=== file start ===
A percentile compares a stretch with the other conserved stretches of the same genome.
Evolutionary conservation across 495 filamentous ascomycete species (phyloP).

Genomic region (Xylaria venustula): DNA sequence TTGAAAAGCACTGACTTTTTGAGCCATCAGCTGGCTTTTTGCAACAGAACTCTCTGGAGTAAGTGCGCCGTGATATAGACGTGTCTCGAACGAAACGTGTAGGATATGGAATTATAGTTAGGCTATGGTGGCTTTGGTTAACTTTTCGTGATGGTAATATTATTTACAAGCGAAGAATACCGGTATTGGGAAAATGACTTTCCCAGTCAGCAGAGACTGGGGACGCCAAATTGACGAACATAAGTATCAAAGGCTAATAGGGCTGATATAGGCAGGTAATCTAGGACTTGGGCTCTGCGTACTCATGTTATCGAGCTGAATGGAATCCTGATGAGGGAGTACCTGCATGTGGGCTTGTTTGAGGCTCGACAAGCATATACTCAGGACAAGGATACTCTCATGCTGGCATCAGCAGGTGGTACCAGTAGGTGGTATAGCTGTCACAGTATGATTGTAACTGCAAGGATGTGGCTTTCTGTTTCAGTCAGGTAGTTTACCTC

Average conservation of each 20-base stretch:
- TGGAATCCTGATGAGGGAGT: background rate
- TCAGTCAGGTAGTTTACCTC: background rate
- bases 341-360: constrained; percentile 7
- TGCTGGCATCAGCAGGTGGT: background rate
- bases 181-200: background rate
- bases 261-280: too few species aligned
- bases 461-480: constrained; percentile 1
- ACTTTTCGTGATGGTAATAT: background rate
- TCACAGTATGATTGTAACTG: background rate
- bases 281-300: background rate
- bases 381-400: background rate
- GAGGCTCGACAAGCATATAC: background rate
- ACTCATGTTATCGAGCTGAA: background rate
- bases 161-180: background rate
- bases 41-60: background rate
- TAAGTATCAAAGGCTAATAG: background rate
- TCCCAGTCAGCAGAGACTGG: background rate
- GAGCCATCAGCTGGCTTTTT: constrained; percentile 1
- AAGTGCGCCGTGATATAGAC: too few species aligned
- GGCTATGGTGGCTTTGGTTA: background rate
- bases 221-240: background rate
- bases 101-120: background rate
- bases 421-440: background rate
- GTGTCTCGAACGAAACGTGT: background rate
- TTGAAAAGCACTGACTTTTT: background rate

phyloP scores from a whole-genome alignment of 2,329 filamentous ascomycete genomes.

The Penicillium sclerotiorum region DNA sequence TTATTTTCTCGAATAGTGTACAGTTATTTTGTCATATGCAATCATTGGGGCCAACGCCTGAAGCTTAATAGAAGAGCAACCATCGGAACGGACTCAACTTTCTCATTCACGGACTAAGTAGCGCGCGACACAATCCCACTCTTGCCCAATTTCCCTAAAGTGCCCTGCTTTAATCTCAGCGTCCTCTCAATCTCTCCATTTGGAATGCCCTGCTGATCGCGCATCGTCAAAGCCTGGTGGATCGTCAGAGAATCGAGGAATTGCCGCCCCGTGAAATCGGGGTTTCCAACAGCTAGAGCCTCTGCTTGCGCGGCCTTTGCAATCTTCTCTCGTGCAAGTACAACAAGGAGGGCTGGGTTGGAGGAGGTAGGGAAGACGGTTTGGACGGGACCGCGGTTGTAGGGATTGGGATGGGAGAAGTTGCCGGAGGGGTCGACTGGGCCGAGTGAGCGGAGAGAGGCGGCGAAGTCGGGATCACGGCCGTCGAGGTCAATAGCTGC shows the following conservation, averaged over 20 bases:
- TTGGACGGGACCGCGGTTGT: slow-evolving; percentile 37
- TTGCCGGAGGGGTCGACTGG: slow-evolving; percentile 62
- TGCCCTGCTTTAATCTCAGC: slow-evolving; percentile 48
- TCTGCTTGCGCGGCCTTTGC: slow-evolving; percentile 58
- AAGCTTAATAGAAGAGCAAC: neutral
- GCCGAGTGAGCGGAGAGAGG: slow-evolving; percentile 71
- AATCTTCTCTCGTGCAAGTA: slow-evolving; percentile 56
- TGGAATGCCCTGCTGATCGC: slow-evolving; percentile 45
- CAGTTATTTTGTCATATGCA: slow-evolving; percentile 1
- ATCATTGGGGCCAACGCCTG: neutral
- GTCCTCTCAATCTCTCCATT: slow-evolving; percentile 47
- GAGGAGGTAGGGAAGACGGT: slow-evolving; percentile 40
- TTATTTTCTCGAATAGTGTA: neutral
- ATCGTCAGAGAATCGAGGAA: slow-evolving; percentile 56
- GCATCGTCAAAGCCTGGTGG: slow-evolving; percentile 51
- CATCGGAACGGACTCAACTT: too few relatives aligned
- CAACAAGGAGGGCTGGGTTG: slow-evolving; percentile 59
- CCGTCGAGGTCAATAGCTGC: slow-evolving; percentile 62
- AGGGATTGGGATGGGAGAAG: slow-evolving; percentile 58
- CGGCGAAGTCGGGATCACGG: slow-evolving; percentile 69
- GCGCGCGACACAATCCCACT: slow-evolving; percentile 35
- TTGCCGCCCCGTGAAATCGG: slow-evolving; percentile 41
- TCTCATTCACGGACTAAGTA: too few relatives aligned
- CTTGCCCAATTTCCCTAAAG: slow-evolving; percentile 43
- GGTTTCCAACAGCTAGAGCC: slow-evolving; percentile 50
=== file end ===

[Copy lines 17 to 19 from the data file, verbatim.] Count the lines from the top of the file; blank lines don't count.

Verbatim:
- ACTCATGTTATCGAGCTGAA: background rate
- bases 161-180: background rate
- bases 41-60: background rate